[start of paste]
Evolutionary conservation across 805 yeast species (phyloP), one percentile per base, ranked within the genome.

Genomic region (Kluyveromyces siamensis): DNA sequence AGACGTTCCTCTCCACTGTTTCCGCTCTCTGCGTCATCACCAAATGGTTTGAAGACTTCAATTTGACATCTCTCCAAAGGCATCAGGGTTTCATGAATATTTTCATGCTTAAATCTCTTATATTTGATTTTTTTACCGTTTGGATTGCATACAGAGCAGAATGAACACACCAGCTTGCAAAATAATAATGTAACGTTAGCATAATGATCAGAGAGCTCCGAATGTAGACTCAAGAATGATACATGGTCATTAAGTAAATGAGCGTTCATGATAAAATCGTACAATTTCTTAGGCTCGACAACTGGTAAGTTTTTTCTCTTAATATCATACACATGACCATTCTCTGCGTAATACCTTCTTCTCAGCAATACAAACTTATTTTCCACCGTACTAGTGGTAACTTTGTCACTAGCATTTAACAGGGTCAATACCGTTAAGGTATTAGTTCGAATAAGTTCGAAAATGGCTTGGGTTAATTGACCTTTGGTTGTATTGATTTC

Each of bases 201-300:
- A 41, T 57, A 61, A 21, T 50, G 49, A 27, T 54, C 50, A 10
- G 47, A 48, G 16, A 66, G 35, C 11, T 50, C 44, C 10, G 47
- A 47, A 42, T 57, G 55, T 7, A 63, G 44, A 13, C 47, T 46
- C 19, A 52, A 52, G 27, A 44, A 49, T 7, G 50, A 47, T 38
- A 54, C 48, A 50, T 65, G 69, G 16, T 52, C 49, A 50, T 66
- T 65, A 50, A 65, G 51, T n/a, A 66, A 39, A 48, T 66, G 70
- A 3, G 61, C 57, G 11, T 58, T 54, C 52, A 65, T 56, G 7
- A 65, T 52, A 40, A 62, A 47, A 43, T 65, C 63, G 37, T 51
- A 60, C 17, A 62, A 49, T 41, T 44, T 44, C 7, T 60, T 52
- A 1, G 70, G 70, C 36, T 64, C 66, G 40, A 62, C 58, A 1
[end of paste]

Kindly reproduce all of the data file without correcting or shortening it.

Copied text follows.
Evolutionary conservation across 805 yeast species (phyloP), one percentile per base, ranked within the genome.

Genomic region (Kluyveromyces siamensis): DNA sequence AGACGTTCCTCTCCACTGTTTCCGCTCTCTGCGTCATCACCAAATGGTTTGAAGACTTCAATTTGACATCTCTCCAAAGGCATCAGGGTTTCATGAATATTTTCATGCTTAAATCTCTTATATTTGATTTTTTTACCGTTTGGATTGCATACAGAGCAGAATGAACACACCAGCTTGCAAAATAATAATGTAACGTTAGCATAATGATCAGAGAGCTCCGAATGTAGACTCAAGAATGATACATGGTCATTAAGTAAATGAGCGTTCATGATAAAATCGTACAATTTCTTAGGCTCGACAACTGGTAAGTTTTTTCTCTTAATATCATACACATGACCATTCTCTGCGTAATACCTTCTTCTCAGCAATACAAACTTATTTTCCACCGTACTAGTGGTAACTTTGTCACTAGCATTTAACAGGGTCAATACCGTTAAGGTATTAGTTCGAATAAGTTCGAAAATGGCTTGGGTTAATTGACCTTTGGTTGTATTGATTTC

Each of bases 201-300:
- A 41, T 57, A 61, A 21, T 50, G 49, A 27, T 54, C 50, A 10
- G 47, A 48, G 16, A 66, G 35, C 11, T 50, C 44, C 10, G 47
- A 47, A 42, T 57, G 55, T 7, A 63, G 44, A 13, C 47, T 46
- C 19, A 52, A 52, G 27, A 44, A 49, T 7, G 50, A 47, T 38
- A 54, C 48, A 50, T 65, G 69, G 16, T 52, C 49, A 50, T 66
- T 65, A 50, A 65, G 51, T n/a, A 66, A 39, A 48, T 66, G 70
- A 3, G 61, C 57, G 11, T 58, T 54, C 52, A 65, T 56, G 7
- A 65, T 52, A 40, A 62, A 47, A 43, T 65, C 63, G 37, T 51
- A 60, C 17, A 62, A 49, T 41, T 44, T 44, C 7, T 60, T 52
- A 1, G 70, G 70, C 36, T 64, C 66, G 40, A 62, C 58, A 1